Warning! If you are even slightly shy, you might want to stop reading now. Because today I will be discussing an intimate body part known as the “intergluteal cleft.” Translation for those of us not having a medical dictionary at hand, I am referring to our butt cracks!
If you watch even a smattering of television, I’m sure you’ve noticed the commercials for a product called Lume, pronounced Lu-mee. (Sorry, my keyboard doesn’t have the appropriate diacritic key.) It’s hard to miss. The in-your-face face of its inventor, one Dr. Shannon Klingman, does a close-up so close up on your screen that it provides a TV viewing experience akin to IMAX.
In her all-to-frequent ads, she of the giant head proclaims that she has created a full-body deodorant so safe and effective that it can be used anywhere on your body, including your private and not-so-private parts. I watch in amazement as she pantomimes the application of Lume (please picture the mark that turns the final letter into a long “e”) on her own enlarged anatomical structures. I mean, who knew that my boobs might be smelly even if I showered every day! I’ve never had any complaints. But that’s a topic for another day.
I’ve gotten used to seeing her take over my entire TV screen, so when I hear her voice, I have been able to tune out her enthusiasm for eliminating body odor. But the other day, one of her commercials made me sit up and take notice. While most of her spiel includes a rundown of all possible areas of the body where bacteria could be lurking, this commercial had a particular focus on the cleavage between our lower cheeks, crudely known as the butt crack.
What I found so curiously startling about this particular 60-second segment was that Dr. Klingman was actually quoting statistics from a study, complete with visuals such as a bar graph, that proved that an application of Lume was effective in eliminating 100% of butt crack odor for a full 72 hours, whereas 60% of odor (or something like that) remained or returned in the same time period after a mere shower.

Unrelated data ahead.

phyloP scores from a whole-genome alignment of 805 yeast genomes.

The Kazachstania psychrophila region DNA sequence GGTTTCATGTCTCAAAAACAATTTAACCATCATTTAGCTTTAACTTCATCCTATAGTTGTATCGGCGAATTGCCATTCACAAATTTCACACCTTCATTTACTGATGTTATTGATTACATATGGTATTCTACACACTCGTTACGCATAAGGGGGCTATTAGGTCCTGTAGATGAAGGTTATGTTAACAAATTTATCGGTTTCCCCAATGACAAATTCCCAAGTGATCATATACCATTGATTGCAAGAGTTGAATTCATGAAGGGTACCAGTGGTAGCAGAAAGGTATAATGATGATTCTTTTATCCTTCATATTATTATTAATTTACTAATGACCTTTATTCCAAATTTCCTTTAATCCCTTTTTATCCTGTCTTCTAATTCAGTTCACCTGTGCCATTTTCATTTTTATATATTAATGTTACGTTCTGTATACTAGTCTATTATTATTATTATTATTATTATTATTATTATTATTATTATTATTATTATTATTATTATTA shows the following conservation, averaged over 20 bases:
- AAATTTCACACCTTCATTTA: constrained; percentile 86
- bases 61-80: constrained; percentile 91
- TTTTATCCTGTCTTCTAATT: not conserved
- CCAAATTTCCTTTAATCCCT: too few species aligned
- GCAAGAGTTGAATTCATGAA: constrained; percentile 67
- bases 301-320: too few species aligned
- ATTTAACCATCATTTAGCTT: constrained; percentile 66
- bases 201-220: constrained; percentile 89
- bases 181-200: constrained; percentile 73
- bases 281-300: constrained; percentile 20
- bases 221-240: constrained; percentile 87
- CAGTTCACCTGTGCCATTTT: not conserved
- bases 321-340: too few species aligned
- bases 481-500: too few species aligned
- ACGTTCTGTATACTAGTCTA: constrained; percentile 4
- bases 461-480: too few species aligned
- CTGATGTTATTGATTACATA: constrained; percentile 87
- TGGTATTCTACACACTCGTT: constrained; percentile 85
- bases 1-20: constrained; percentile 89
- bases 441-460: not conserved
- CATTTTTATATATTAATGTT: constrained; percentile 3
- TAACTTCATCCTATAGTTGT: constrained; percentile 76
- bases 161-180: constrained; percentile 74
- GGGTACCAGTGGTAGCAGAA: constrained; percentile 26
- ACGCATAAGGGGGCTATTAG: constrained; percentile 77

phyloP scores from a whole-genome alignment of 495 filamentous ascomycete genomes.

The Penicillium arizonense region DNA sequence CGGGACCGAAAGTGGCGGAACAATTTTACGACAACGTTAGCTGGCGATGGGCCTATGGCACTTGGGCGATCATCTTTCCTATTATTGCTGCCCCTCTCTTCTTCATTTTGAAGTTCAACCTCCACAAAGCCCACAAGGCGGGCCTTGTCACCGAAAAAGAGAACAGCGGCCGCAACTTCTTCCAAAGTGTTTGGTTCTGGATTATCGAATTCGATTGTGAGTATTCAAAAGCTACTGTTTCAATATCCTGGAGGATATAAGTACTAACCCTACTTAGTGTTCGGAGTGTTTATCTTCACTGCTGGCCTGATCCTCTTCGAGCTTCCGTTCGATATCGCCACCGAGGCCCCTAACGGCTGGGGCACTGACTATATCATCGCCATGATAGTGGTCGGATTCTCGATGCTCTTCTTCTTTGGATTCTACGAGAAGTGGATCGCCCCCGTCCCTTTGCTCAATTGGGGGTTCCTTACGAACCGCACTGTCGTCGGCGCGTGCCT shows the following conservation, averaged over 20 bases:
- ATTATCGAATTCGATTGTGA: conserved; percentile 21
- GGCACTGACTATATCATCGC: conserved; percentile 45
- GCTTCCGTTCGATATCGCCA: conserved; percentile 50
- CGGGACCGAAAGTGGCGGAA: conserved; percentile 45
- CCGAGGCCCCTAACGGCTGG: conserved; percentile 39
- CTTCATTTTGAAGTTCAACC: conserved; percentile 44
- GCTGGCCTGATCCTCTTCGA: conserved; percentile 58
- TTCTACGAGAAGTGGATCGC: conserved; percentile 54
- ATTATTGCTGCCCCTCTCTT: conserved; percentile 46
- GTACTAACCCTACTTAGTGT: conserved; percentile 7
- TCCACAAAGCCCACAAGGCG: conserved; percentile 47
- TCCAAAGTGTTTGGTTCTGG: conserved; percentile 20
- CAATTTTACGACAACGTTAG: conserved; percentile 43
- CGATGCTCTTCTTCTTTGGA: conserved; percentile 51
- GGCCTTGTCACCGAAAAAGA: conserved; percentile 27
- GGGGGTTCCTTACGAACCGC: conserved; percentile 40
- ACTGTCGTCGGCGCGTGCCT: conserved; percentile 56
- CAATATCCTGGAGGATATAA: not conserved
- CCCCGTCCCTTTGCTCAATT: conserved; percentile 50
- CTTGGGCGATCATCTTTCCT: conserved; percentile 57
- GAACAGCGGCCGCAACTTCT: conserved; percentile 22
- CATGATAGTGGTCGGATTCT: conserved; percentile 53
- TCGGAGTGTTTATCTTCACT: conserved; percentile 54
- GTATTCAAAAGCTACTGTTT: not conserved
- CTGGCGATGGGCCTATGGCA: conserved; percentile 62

Wow! This was amazing. Not the deodorant, but the idea that such a study even existed. I mean, who funds a study on butt crack odor? And why? And what is the protocol? I don’t even want to think about it!
Did the study’s participants agree to not shower for three days? That’s not the habit of most people I know.
And tell me, how do we know that our butt cracks smell? I’m no contortionist, and it certainly never occurred to me to ask a friend, or even my husband.
Dr. Klingman, I have a fresh marketing idea for you. Have you ever considered selling your products through Petco? Because it’s dogs, not people, who get acquainted by sniffing each other’s butts. Having raised five dogs over the years, I have countless memories of getting tangled in dog leashes while my and a neighbor’s canine circled each other nose to rear end, deciding if they could be friends.
And think of all the creative new scents you could develop. Smells like Fire Hydrant, Chicken Bones, Goose Poop and all those other good whiffs to which dogs are attracted. Even the fiercest of dogs could become best buds based on the pleasing aromas emanating from their rear ends.
No need to acknowledge me for authoring this novel concept. And I don’t want any royalties. But you could do me one big favor. Please remove your face, and all your body parts, from my TV screen. I, and my dog, thank you!
So, we turned the clock back an hour this past weekend. Unless you live in Hawaii or Arizona. Those states are on perpetual Daylight Savings Time. Unless you are a member of the Navajo Nation who happens to live in Arizona. In that case, like the rest of the 48, you did turn back the clock.
I see you scratching your head, so I will explain. To be in conformity with their brothers and sisters who live in neighboring states where clock-changing is a seasonal ritual, the Arizona Navajos have decided that if it’s twelve noon for a cousin who lives in Gallup, New Mexico, then it should be twelve noon for the cousin who lives near Flagstaff.